The more interesting question though is why x42 has such an unusual distribution and what hypothesis you can have about its relationship with any $y$ variable.

  • 1
    $\begingroup$ Could you explain why plotting the sqrt of the absolute value of the residual and fitting a loess line can be used to determine if the heteroscedasticity is of concern? If there's derivation, that helps. I will edit my original post to explain what x42 is and why its distribution is like this. $\endgroup$
    – hooyeh
    Feb 15, 2017 at 19:04

When you have multiple predictors in your model (as it sounds like you do), then you need to plot the residuals against the predicted values for Y, not against any given predictor. The assumption about homogeneity/homoscedasticity refers to the distribution of the observed values relative to the predicted values (i.e. the residuals). Here's a visual you might find helpful:


The assumption of homoscedasticity is that the variance of the distribution of the observations relative to their predictions (i.e. the regression line) is equal. In other words, the density plots depicted all have the same variance. In the example depicted there, there is only one predictor (making it easy to show the regression on one plane with just two axes). If there were multiple predictors, then the regression line would cut through k-dimensional space for k-1 predictors --- for 2 predictors, imagine a 3D cloud of points with the line of best fit cutting through it. If you look at the residuals relative to any one of those predictors, you're potentially looking at them from a weird angle. This can be especially confusing if one of your predictors is really weirdly distributed itself, as your x42 appears to be.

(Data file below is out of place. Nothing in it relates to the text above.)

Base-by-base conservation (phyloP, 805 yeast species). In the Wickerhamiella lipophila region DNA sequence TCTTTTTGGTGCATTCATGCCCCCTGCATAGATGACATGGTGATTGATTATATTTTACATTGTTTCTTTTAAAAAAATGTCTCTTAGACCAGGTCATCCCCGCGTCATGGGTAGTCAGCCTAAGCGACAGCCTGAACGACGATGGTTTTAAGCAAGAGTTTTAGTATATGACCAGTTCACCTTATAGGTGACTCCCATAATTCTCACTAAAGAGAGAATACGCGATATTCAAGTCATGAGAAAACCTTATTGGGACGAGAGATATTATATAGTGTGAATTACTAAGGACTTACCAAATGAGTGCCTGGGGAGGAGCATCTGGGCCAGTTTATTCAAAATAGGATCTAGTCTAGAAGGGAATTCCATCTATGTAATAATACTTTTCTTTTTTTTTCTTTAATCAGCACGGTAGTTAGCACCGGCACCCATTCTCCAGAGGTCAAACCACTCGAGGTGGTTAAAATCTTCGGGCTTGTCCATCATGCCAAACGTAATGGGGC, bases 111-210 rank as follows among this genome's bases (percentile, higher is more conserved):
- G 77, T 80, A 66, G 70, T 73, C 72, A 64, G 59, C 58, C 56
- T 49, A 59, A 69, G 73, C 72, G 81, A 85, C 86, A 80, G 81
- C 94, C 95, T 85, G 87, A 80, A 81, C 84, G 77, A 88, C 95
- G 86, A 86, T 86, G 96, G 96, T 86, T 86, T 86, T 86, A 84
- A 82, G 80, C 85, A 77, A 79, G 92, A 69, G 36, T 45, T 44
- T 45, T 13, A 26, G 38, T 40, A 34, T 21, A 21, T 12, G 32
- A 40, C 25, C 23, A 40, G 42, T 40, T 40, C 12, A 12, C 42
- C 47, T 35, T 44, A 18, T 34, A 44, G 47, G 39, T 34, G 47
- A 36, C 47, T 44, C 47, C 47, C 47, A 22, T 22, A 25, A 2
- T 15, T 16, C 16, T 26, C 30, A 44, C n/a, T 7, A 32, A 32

In order to see whether or not you have an issue with the homoscedastictiy of your residuals, you need to plot the residuals on the y-axis and the predicted values on the x-axis. In effect, this zooms in on the regression line itself --- no matter where it is in our hypothetical k-dimensional space --- and shows you the residuals relative to the regression line. I'm not sure what software you're using, but many will easy (or even automatically) produce such a plot for you.

If you do that and you still see a problem with the variance of your residuals, then you may want to consider WLS regression instead of OLS regression. It will give observations in lower-variance areas more weight in determining the regression coefficients, allowing for the fact that you apparently have better precision there. It also has the handy side effect of reducing the influence of potential outliers in the higher-variance parts of your data.

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    $\begingroup$ There is more to this than residuals. It is true that OLS will yield a least error estimate in Y. That can also be irrelevant when X is a random variable, and when the question is to find a relationship between X and Y, instead of a least error predictor of Y. See Deming regression. $\endgroup$
    – Carl
    Feb 12, 2017 at 19:40
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    $\begingroup$ Thanks, @Carl. There's nothing about OP's question that suggests the predictors are random variables, however, and the residuals OP chose to plot are just in Y, suggesting OLS is the technique of choice here. $\endgroup$ Feb 12, 2017 at 20:19
  • $\begingroup$ The X-axis in the plot is approximately scaled beta distributed. Not only is there a random X, but also enough info to suggest what type. $\endgroup$
    – Carl
    Feb 12, 2017 at 20:36
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    $\begingroup$ Looking at individual predictors can give you more context on a potential problem you diagnose by looking at the residuals against the predicted values, but what I'm trying to emphasize is that if there's no problem in the residuals plotted against the predicted values, then you don't have an issue with heteroscedasticity. Looking at individual predictors can be a follow up, but it's a potentially misleading first step. $\endgroup$ Feb 17, 2017 at 19:51
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    $\begingroup$ +1, this answer is correct, & constitutes the bulk of what the OP can (should) be told given the information in the body of the question, IMO. I do not understand the rationale for any downvote here. $\endgroup$ Feb 19, 2017 at 16:20

OP's question has an answer and that is by bootstrapping the regression problem and examining the confidence intervals of parameters and fit.

For example, SPSS can do MLR bootstrap confidence intervals. This cannot be done here as the OP did not supply any data, divulge the regression model, or supply any testing information on selection of regression methods such as why one should be using the OLS regression method.